Leaving a Legacy: George Vitak '73

By: Jenny O'Grady
Jan 19, 2012

(George Vitak headshot)

“There are not that many of me left,” George Vitak ’73, biological sciences, says jovially as we walk together from the Library Pond back to his office in the University Center on a blustery late November day.
The “me” in this case is a select group of faculty and staff who have witnessed UMBC’s rise to national prominence almost in its entirety. And at least as far as the University System of Maryland payroll is concerned, today is the day that another “me” bids UMBC farewell.
On December 1, Vitak retired from his position as director of campus card and mail services. He entered UMBC as a fresh-faced undergraduate from Archbishop Curley High School in 1968. Fate – and President Richard M. Nixon – kept him at the university for another 38 years, during which he helped supervise the campus’ physical growth and then shifted gears to become a key mover in UMBC’s early digital telecommunication services.
Very few people have George Vitak’s deep and intimate knowledge of the UMBC campus as living organism. There were only seven buildings when he arrived in 1968. Ask him about the Library Pond where he’s being photographed today, and he tells you that it was designed by RTKL Architects and is filled by a manmade stream carrying runoff down the hill from boilers in UMBC’s Central Plant.
“RTKL Architects made that into one of the distinguishing architectural features of the campus,” he says of the pond. “We used to have tug of wars across it.”
Vitak started his career at UMBC as a student worker in the Facilities Planning department. “We physically drove the truck to the buildings to get them ready: Desks. Study carrels. Lights.”
He also met his wife, Eugenie Vitak ’73, biological sciences, as a UMBC student. (She currently works in the Albin O. Kuhn Library as the student and stacks manager.) They married the same year that they graduated, and both had been accepted for employment as federal consumer safety officers after commencement.
That was when President Nixon intervened to keep Vitak at UMBC by initiating a nationwide federal hiring freeze. Fortunately, his student work at UMBC paid off with a job as a “space analyst” in Facilities Planning. In the age of the Apollo mission, Vitak says his family and friends had “a lot of fun with that title.”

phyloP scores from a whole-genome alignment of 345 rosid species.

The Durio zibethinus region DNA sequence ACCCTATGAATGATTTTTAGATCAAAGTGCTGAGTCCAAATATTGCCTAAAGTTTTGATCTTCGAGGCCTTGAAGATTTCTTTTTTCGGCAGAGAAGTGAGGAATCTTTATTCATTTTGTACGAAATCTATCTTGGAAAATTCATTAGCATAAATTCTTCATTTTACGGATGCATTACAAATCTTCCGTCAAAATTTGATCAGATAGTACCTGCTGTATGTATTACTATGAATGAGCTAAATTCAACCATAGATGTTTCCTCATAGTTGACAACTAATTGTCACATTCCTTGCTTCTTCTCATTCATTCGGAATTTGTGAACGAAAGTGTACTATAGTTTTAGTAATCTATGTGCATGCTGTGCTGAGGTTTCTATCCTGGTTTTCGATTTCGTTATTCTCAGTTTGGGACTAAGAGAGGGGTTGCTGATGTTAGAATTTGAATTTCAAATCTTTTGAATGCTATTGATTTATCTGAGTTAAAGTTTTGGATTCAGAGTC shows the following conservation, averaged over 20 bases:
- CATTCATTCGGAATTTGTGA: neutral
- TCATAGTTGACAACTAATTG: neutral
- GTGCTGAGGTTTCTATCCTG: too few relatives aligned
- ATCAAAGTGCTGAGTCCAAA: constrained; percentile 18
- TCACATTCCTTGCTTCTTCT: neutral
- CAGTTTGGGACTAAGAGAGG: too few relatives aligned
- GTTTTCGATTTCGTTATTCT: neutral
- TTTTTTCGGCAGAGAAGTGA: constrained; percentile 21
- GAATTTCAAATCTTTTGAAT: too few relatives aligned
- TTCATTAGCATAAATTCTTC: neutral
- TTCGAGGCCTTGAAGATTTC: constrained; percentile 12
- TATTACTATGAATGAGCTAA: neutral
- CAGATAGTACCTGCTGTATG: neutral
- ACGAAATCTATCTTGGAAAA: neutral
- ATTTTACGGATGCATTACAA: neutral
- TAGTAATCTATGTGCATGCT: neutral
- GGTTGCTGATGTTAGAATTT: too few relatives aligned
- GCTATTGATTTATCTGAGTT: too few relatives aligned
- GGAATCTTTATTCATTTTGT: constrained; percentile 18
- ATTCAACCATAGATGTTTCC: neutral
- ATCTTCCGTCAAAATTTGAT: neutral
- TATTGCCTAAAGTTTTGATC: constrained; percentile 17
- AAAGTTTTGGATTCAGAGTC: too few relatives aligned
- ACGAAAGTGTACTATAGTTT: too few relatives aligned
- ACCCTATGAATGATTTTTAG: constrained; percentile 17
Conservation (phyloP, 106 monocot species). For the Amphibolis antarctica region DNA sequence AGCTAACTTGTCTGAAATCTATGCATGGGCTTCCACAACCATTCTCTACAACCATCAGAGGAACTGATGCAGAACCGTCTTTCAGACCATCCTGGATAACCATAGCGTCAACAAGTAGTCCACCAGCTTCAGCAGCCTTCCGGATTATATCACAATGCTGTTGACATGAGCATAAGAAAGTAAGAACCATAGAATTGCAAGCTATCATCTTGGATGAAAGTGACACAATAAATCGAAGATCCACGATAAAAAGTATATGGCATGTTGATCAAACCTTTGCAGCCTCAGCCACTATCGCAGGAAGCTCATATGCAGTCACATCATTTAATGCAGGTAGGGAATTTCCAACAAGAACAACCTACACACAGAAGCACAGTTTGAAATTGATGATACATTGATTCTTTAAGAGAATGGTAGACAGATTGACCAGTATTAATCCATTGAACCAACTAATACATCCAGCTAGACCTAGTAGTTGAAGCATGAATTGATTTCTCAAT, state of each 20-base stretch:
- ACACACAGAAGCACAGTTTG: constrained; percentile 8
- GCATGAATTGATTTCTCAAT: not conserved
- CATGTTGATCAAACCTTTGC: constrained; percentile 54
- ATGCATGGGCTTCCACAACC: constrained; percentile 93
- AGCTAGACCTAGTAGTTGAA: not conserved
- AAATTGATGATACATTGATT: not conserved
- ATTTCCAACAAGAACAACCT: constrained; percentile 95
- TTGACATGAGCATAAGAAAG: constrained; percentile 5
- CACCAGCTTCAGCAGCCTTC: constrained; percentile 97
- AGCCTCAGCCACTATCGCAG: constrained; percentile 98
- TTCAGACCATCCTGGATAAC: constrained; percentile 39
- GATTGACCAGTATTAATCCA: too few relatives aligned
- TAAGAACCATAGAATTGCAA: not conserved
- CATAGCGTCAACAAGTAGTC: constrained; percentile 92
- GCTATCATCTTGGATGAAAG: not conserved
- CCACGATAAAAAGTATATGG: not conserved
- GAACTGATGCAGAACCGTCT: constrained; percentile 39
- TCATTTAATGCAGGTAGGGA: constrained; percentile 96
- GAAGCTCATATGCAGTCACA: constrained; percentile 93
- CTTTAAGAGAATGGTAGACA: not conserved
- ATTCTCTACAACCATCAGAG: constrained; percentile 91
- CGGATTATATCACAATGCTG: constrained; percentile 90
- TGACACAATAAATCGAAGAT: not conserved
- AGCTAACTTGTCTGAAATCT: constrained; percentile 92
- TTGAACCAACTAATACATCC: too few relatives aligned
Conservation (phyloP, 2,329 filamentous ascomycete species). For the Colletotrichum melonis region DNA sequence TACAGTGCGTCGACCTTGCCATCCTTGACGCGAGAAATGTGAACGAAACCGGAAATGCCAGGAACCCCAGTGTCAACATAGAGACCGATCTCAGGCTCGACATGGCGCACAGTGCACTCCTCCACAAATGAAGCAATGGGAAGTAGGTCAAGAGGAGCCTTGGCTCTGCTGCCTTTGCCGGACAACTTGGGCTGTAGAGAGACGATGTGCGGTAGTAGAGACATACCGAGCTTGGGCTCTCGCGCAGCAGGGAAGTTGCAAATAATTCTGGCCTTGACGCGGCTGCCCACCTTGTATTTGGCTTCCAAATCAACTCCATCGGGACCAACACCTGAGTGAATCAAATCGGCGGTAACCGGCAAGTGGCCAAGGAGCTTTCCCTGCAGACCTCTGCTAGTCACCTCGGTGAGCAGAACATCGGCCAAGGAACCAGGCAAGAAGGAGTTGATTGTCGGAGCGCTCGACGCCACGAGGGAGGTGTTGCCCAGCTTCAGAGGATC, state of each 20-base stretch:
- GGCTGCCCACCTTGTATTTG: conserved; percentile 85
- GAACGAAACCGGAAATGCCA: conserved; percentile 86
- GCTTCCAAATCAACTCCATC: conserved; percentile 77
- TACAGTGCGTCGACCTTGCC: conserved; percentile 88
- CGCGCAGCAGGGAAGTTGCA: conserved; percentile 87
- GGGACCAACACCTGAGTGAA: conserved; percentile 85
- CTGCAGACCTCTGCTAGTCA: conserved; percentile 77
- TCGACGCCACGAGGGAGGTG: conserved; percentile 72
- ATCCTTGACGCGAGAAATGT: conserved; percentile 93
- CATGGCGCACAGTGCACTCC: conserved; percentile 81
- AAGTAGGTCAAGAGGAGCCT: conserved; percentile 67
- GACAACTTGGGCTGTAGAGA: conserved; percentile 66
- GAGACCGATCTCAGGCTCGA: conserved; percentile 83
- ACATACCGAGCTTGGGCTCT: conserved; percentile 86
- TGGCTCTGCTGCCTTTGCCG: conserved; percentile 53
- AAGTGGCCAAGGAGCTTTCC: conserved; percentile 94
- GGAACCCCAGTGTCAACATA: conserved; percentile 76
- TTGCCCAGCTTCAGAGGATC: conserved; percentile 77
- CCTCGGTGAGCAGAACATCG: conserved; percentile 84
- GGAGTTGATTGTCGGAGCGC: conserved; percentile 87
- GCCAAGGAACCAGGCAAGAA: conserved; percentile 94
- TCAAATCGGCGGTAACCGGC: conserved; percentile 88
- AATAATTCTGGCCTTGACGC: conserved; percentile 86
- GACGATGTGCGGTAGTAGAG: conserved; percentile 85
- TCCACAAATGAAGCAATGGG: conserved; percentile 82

Vitak rose through the ranks to deputy director of Facilities Planning, where he was involved with many of the key developments in the campus’ physical growth in its first two decades.
Yet shaping UMBC’s physical environment was only part of the arc of Vitak’s career, which altered its trajectory shortly after the university opted to drop Bell Atlantic and buy its own digital phone system for the campus in 1983.
Two years into the great experiment, UMBC administrators weren’t seeing the expected savings. They asked Vitak to put together an analysis.
“I gave them my white paper,” he recalls. “Among other things it said that we weren’t taking advantage of the full capabilities of the system.” The university asked Vitak to consider switching portfolios to establish a department of communications and become director of telecommunications. He demurred initially, but after attending a systems administration training course, he saw new career possibilities – and that he possessed the skills to excel in a new career.
“My eureka moment was during the training, when one of the instructors couldn’t get a simulation up and running. I managed to do it, and suddenly realized: ‘This isn’t magic.’”
Vitak handled that portfolio until 2008, when voice services moved to the university’s information technology wing. He then reorganized his other responsibilities into a new department of Campus Card and Mail Services, into which he successfully integrated the business operations of the university’s food services.
As far as a legacy, Vitak eschews any talk of his own accomplishments. Instead, he focuses on his and his wife’s pride in their family’s continuing involvement in UMBC’s journey as an institution. His eldest daughter, Stephanie Vitak Bohn ’97, ancient studies, was an honors graduate of UMBC and is now a teacher in Baltimore County. “Many of the children nurtured and influenced by her efforts will go on to become future UMBC students,” he observes.
And Vitak’s younger daughter, Jessica, will also join the UMBC community this coming spring, when she will be a visiting scholar in the American studies department after completing her doctorate in communications at Michigan State.
“Our legacy to UMBC will be reflected well beyond us through the activities of our children,” says Vitak.
— Richard Byrne ’86

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